+1 @ grawity... –  Moab Jan 26 '11 at 17:06
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6 Answers 6

the only solution that works: happy employees and trust.

the other stuff you have in mind is the same as DRM (digital rights management) and that is doomed to fail.

if your employees have to work on a file then they can copy the content.

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Pretty much this. Trust is almost all you can have. You can limit using USB sticks with Lumension (as i mentioned in my post in the comments). But for E-Mails you can pretty much do nothing. –  sinni800 Jan 26 '11 at 14:20
    
Don't forget they can also take a photo of the screen or print a screen capture as well. @sinni800: Emails you can do a lot: don't give them access to an email client, block the port at the firewall, or don't give them access to the internet at all from their desk, for instance. But @akira is right; there are ways around almost everything except happy employees. –  Ken White Jan 26 '11 at 14:24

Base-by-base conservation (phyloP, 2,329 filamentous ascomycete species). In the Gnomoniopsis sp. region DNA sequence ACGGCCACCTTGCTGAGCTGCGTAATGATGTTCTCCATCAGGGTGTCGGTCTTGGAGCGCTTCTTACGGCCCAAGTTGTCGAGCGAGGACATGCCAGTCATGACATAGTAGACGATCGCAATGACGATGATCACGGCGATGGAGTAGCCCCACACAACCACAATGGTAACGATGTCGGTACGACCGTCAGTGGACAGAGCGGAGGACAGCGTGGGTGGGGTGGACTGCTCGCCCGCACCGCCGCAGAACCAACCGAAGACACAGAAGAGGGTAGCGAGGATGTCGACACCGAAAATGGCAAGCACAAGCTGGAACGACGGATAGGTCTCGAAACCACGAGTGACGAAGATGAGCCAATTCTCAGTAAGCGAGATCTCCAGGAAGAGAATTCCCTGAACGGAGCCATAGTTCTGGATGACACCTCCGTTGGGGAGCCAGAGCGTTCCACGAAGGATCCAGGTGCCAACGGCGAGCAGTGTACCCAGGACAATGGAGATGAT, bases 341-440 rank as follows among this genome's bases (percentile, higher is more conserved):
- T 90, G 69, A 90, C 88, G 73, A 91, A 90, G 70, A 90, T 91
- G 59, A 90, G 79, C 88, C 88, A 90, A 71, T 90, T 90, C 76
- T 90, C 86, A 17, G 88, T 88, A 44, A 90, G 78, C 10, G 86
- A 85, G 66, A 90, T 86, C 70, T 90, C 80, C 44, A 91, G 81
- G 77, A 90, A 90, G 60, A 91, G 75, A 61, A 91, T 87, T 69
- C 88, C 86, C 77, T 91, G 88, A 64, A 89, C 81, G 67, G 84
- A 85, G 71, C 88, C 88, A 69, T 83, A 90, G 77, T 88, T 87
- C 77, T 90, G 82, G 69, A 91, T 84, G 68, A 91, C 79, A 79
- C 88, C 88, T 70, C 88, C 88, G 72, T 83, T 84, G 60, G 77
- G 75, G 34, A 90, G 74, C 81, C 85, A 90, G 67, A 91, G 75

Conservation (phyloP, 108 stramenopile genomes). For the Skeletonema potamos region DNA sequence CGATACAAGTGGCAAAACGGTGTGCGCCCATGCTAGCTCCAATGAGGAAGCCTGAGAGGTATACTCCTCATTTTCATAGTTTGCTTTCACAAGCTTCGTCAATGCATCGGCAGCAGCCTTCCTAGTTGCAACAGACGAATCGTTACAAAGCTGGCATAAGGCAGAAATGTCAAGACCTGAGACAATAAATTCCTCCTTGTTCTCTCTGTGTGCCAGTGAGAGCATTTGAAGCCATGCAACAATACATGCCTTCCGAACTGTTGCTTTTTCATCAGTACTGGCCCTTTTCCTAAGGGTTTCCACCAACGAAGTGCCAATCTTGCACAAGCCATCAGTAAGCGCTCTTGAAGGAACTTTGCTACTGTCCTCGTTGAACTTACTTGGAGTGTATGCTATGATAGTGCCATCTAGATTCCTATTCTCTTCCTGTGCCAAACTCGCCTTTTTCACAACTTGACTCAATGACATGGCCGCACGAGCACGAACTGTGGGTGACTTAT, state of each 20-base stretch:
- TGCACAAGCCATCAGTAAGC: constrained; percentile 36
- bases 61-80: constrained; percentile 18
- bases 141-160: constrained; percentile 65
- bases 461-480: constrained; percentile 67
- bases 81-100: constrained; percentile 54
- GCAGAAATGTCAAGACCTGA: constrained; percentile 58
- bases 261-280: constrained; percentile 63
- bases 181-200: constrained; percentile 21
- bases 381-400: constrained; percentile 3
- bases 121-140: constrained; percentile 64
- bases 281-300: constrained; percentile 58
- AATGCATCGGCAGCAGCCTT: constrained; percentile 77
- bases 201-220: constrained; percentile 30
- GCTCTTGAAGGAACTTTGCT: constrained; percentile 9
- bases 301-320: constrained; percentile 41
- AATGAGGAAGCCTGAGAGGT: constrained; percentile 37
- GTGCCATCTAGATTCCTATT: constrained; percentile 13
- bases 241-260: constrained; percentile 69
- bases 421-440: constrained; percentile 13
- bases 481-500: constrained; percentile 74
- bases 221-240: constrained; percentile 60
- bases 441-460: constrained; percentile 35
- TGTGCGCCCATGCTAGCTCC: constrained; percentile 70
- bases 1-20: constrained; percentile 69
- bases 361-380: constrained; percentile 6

+1 from me: It's as simple as "you can't get there from here." There's also the "security is a process" epithet. –  afrazier Jan 26 '11 at 14:25
    
@KenWhite: Sure, but very often, company employees NEED email access. Also I know that you could also easily embed text into a picture. You can also not allow USB Sticks at all and control printing. Though it all comes down to that you need trust. –  sinni800 Jan 26 '11 at 14:34
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You left out educated. Most hacks come from social engineering. –  Keltari Apr 29 '13 at 5:52